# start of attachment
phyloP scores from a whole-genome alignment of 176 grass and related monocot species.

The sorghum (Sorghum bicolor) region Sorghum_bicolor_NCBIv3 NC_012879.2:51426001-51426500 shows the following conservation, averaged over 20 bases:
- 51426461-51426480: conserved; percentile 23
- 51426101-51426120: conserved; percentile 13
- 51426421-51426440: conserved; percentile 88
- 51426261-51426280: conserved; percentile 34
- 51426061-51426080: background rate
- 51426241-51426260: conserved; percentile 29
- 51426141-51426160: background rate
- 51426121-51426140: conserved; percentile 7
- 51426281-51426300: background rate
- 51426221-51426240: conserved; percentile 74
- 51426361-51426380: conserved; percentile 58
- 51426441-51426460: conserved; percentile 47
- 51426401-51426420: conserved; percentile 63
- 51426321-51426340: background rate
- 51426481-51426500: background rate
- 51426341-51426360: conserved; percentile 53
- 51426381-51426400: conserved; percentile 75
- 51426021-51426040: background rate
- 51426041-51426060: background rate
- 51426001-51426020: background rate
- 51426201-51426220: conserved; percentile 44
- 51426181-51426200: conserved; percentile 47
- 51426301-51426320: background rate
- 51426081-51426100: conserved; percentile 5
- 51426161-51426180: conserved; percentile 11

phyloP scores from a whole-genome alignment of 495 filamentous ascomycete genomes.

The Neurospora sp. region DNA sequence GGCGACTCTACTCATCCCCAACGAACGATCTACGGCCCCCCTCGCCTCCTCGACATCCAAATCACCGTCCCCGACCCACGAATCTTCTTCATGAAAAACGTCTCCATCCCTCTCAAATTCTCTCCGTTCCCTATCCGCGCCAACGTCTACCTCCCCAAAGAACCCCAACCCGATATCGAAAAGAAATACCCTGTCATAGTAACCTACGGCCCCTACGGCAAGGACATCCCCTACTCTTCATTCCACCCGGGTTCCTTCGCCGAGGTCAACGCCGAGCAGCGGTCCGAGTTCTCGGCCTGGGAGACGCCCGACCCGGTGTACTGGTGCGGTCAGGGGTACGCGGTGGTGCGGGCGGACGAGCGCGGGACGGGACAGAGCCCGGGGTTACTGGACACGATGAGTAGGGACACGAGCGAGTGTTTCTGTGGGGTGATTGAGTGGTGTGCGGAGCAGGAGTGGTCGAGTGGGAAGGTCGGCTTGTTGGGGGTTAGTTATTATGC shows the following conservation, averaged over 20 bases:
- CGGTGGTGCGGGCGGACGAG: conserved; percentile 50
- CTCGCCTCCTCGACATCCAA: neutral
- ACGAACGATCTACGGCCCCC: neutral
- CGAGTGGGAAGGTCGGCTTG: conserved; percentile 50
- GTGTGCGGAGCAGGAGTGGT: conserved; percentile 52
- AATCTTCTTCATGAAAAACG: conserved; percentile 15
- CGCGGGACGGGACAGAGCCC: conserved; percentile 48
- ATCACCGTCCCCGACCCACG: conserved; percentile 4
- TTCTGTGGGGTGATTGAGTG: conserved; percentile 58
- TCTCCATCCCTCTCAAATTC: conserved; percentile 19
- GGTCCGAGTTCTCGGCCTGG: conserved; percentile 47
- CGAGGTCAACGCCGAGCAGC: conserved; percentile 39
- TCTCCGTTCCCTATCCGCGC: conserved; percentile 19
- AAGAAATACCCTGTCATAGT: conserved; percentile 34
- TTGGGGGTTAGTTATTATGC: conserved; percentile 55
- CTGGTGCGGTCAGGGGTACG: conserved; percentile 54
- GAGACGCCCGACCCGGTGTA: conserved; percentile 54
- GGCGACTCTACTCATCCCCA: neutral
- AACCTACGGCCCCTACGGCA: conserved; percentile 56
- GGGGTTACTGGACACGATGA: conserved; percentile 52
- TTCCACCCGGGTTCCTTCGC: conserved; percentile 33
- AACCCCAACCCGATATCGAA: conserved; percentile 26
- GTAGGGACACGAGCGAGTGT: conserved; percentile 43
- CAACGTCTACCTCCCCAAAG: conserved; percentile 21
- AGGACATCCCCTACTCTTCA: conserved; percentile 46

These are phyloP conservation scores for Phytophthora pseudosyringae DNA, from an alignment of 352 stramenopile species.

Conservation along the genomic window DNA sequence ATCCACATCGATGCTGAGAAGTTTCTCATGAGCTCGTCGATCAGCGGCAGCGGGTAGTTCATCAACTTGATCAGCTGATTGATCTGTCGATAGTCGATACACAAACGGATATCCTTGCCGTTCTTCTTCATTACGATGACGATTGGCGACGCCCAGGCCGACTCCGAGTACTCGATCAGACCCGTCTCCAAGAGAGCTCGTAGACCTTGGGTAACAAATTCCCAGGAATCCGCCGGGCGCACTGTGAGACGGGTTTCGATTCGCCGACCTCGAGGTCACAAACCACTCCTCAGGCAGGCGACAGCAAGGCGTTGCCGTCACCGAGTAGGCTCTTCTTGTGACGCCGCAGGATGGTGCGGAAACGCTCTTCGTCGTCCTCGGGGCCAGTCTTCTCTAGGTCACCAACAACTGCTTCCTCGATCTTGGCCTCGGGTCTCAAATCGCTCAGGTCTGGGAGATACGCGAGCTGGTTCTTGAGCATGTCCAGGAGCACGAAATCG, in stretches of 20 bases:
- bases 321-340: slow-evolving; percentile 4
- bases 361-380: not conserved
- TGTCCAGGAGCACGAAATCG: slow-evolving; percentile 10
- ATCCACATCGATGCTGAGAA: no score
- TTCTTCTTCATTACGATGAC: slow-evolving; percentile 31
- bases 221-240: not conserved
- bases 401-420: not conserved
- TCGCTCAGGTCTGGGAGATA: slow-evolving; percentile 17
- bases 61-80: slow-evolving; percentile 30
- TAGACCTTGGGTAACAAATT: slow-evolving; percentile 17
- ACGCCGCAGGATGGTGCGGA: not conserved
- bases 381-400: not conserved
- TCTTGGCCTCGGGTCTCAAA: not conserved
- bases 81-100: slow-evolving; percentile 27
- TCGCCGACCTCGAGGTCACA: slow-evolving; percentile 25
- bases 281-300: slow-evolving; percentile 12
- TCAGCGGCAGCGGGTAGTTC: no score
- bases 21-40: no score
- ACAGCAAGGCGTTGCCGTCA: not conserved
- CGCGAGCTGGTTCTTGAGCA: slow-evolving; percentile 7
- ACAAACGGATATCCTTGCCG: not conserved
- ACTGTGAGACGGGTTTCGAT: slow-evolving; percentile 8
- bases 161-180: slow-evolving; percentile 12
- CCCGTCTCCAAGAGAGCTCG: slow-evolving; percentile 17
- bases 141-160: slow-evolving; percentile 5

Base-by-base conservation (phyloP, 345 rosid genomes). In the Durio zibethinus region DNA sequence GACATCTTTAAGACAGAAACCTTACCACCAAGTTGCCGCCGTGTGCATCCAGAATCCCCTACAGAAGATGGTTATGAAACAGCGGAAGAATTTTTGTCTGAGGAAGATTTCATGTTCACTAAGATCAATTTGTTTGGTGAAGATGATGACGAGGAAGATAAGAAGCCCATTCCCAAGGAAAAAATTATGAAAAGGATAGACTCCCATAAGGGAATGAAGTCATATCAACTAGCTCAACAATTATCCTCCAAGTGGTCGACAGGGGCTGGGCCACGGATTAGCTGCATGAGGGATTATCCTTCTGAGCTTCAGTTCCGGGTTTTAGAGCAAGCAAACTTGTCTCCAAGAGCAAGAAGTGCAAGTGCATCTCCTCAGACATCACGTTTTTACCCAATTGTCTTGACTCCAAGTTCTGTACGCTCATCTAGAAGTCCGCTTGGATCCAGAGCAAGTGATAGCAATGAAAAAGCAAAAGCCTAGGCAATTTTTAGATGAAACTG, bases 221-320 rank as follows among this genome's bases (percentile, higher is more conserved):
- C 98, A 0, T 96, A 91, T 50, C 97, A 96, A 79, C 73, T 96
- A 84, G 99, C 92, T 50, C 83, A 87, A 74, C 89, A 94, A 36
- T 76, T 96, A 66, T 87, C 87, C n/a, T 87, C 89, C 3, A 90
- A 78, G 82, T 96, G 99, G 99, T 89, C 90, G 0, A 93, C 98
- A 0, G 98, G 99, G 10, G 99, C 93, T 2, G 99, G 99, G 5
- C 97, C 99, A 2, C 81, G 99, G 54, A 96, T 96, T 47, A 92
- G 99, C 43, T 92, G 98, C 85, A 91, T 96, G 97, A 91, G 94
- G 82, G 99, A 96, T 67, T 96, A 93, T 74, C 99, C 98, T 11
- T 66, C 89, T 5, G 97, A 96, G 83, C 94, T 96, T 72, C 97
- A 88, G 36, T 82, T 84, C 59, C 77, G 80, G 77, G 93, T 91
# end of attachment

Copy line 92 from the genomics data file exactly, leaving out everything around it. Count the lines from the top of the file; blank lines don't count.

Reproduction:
- A 88, G 36, T 82, T 84, C 59, C 77, G 80, G 77, G 93, T 91